E arlier this year, former Hastings resident Ryan Ernst became the first psychologist in Iowa to be licensed to practice psychiatric medicine.
Ernst is a 1993 graduate of Hastings High and 1997 graduate of the University of Nebraska-Lincoln.
He became a psychologist in 2002 after receiving a doctorate in psychology from Nova Southeastern University in Fort Lauderdale, Florida.
He became the first psychologist in Iowa to be licensed to practice psychiatric medicine in April after completing the additional training needed for a master’s degree in psychopharmacology.
He and his wife, Joni, have three children: Gylz, 19; Grey, 15; and Milan, 10.
Prior to pursuing his psychopharmacology degree, Ernst had been working for Madonna Rehabilitation Hospital in Lincoln for about nine years as a neuropsychologist.
Ernst continues to live in Lincoln, but now works for the Clarinda Regional Health Center in Clarinda, Iowa.
“It was something I was interested in even before graduate school,” he said of becoming a prescribing psychologist. “I worked at a clinic for a psychologist here in Lincoln. It was a passion of his, and I got introduced to it — the idea of psychologists prescribing — through that psychologist who was kind of my mentor at the time. It was always something I was interested in, but it was always kind of out of my reach because there were no states around Nebraska that allowed psychologists to prescribe until Iowa passed their bill in 2016. That opened the door for this being more of a realistic possibility for myself.”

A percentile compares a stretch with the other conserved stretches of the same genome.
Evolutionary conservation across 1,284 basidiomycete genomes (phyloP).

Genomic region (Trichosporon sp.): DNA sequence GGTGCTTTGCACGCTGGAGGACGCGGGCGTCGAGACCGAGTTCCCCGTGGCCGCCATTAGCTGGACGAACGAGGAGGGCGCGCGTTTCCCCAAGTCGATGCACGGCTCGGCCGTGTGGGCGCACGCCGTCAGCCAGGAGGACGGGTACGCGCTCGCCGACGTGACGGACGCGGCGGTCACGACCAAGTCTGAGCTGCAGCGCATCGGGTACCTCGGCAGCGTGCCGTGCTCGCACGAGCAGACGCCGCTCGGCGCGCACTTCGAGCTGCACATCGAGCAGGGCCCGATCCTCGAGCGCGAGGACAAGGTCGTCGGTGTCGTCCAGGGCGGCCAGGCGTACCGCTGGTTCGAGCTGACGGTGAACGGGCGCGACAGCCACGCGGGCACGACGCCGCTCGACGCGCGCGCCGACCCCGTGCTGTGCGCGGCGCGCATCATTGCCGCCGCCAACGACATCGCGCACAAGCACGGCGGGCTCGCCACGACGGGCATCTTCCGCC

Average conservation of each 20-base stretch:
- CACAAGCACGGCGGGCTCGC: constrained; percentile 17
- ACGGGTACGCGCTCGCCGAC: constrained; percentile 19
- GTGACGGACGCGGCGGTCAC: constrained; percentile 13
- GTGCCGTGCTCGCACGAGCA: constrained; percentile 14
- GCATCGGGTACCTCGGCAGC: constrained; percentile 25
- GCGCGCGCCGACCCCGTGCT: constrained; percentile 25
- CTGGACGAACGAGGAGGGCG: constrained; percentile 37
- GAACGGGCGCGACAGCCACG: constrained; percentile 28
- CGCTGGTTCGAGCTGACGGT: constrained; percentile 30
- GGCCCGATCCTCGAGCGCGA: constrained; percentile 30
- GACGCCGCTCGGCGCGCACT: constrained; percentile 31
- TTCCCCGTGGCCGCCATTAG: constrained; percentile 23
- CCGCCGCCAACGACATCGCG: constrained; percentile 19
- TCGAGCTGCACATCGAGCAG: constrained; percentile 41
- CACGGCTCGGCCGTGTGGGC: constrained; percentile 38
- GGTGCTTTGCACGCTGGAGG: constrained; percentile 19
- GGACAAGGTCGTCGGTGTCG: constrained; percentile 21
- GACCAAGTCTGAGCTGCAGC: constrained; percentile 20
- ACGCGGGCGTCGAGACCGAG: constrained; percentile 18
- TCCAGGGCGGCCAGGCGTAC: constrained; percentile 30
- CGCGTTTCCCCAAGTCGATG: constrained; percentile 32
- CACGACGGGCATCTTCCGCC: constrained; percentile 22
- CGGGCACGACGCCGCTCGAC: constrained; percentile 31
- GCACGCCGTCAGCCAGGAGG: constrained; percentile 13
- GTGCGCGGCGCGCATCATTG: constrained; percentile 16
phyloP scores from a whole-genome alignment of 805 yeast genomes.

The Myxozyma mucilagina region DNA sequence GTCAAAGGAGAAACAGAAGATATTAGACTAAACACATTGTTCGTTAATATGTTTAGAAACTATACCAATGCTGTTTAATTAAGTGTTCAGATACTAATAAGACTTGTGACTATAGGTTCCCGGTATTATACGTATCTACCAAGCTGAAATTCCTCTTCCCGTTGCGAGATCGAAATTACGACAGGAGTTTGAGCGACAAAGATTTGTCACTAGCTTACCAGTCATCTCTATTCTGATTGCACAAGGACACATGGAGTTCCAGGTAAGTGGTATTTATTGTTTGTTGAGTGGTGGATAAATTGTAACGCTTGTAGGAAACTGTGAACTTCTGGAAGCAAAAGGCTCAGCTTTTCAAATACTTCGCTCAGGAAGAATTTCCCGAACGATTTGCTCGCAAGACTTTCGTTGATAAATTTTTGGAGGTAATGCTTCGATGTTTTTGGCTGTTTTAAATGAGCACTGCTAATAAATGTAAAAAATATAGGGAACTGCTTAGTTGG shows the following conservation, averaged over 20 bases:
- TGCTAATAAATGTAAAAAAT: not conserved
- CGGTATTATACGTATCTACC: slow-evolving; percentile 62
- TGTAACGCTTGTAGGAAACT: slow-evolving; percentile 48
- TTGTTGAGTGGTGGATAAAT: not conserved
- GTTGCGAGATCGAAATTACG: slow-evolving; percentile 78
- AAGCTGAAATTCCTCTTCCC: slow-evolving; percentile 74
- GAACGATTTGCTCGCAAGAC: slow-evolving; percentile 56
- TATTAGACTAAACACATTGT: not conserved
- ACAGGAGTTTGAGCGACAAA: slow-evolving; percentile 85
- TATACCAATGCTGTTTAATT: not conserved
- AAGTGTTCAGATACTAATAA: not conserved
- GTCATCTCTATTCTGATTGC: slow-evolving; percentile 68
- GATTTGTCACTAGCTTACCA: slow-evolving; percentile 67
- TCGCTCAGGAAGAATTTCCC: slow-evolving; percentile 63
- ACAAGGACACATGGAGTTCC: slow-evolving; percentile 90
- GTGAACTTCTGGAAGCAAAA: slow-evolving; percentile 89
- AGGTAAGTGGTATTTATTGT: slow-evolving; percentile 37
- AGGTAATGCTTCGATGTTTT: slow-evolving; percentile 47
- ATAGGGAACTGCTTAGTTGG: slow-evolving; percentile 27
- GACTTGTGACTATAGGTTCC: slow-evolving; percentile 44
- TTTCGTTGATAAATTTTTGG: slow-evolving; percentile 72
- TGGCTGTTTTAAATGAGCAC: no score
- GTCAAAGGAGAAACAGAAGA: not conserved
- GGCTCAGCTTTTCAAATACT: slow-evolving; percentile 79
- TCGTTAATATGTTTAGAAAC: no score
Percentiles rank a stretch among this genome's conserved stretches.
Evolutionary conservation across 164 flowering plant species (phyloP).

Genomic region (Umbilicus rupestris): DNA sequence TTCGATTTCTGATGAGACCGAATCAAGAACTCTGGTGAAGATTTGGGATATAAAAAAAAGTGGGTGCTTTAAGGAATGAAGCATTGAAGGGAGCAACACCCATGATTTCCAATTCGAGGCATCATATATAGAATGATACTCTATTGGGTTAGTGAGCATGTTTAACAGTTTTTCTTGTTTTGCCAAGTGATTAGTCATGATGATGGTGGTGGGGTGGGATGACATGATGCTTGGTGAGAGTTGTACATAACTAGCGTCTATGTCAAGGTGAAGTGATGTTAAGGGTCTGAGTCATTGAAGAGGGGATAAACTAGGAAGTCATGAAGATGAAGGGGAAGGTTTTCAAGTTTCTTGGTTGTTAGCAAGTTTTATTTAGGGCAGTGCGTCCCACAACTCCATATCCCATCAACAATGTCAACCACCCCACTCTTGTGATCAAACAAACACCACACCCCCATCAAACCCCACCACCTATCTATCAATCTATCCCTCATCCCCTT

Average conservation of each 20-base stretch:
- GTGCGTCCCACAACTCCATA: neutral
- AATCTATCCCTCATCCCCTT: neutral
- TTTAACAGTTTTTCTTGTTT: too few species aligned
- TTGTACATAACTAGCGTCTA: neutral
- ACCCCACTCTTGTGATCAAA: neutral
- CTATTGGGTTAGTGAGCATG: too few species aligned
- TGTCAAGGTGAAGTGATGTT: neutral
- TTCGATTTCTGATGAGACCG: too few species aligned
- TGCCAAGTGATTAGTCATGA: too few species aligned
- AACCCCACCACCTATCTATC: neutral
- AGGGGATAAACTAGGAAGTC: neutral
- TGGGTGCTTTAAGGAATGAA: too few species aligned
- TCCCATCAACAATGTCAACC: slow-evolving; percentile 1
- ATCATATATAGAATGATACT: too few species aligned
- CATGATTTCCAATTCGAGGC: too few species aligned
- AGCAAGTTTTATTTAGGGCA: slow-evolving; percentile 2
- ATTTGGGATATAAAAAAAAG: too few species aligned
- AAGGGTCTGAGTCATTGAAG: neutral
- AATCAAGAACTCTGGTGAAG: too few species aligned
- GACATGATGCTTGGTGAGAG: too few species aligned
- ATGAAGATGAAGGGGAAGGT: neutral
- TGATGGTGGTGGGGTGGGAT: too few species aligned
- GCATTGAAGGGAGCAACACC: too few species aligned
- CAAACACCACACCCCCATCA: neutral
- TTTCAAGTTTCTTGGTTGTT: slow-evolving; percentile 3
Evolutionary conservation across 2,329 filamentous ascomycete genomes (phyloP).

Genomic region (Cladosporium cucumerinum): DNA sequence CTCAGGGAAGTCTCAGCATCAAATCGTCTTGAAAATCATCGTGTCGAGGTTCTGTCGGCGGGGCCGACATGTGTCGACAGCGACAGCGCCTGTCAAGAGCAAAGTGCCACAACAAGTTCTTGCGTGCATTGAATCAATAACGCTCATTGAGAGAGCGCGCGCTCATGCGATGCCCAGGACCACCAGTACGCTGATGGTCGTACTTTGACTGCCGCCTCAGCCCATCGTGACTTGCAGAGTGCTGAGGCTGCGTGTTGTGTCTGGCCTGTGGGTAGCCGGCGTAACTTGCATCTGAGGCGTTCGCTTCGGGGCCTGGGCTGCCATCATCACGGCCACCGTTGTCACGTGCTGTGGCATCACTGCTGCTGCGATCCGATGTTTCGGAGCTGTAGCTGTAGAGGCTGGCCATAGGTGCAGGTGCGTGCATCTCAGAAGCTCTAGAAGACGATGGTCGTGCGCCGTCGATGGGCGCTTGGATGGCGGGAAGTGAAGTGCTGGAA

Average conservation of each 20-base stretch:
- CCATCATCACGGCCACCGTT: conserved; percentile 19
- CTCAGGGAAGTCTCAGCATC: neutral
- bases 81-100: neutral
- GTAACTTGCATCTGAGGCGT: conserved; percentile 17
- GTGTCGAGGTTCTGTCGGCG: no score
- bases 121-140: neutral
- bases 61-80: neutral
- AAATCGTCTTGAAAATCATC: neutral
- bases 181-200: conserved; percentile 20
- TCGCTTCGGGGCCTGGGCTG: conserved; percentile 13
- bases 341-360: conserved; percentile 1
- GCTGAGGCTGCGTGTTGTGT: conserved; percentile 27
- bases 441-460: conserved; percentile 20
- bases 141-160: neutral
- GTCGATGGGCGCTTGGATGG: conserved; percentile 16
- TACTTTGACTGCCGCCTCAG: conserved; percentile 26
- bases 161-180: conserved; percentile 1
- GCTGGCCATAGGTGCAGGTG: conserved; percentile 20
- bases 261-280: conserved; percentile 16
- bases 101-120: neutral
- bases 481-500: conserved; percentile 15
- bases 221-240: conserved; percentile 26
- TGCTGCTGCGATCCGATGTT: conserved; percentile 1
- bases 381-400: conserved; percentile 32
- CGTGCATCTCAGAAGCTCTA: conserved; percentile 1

Historically, only medical doctors such as psychiatrists and other physicians were able to prescribe medications for mental health conditions.
The U.S. Department of Defense launched a program in 1989 to train psychologists in medicine.
That eventually led to New Mexico being the first state to pass a bill into law allowing appropriately trained psychologists the ability to prescribe medications for mental health conditions.
Iowa passed a similar law in 2016 that went into effect in 2019 with associated legislative rules and regulations.
Iowa became the fourth of five states that currently allow prescribing psychologists. Besides New Mexico and Iowa other states are Louisiana, Illinois and Idaho.
Ernst started a separate master’s degree in clinical psychopharmacology in 2017. It was the next available class after the bill in Iowa passed.
The 2 ½-year program concluded with clinical hours, which is a component that is required prior to being licensed.
He found the Clarinda Regional Health Center in Clarinda.
It is a Critical Access Hospital in a town of about 5,000 people.
The hospital had been using psychiatric telehealth services through a psychiatrist in Omaha.
Ernst needed supervised hours. It was an agreement with a mutual benefit.
He started at Clarinda Regional Health Center in December 2019, working as a psychologist while also doing his residency.
Chuck Nordyke, CEO of Clarinda Regional Health Center, estimated prior to Ernst’s arrival, the hospital provided about 150 mental health visits a year through telehealth services.
Nordyke, who has been at Clarinda Regional Health Center for three years, said the need for expanded mental health services was quickly apparent.
“When I got here that was the biggest thing I heard from the community was ‘We need mental health services, we need mental health services,’ ” he said.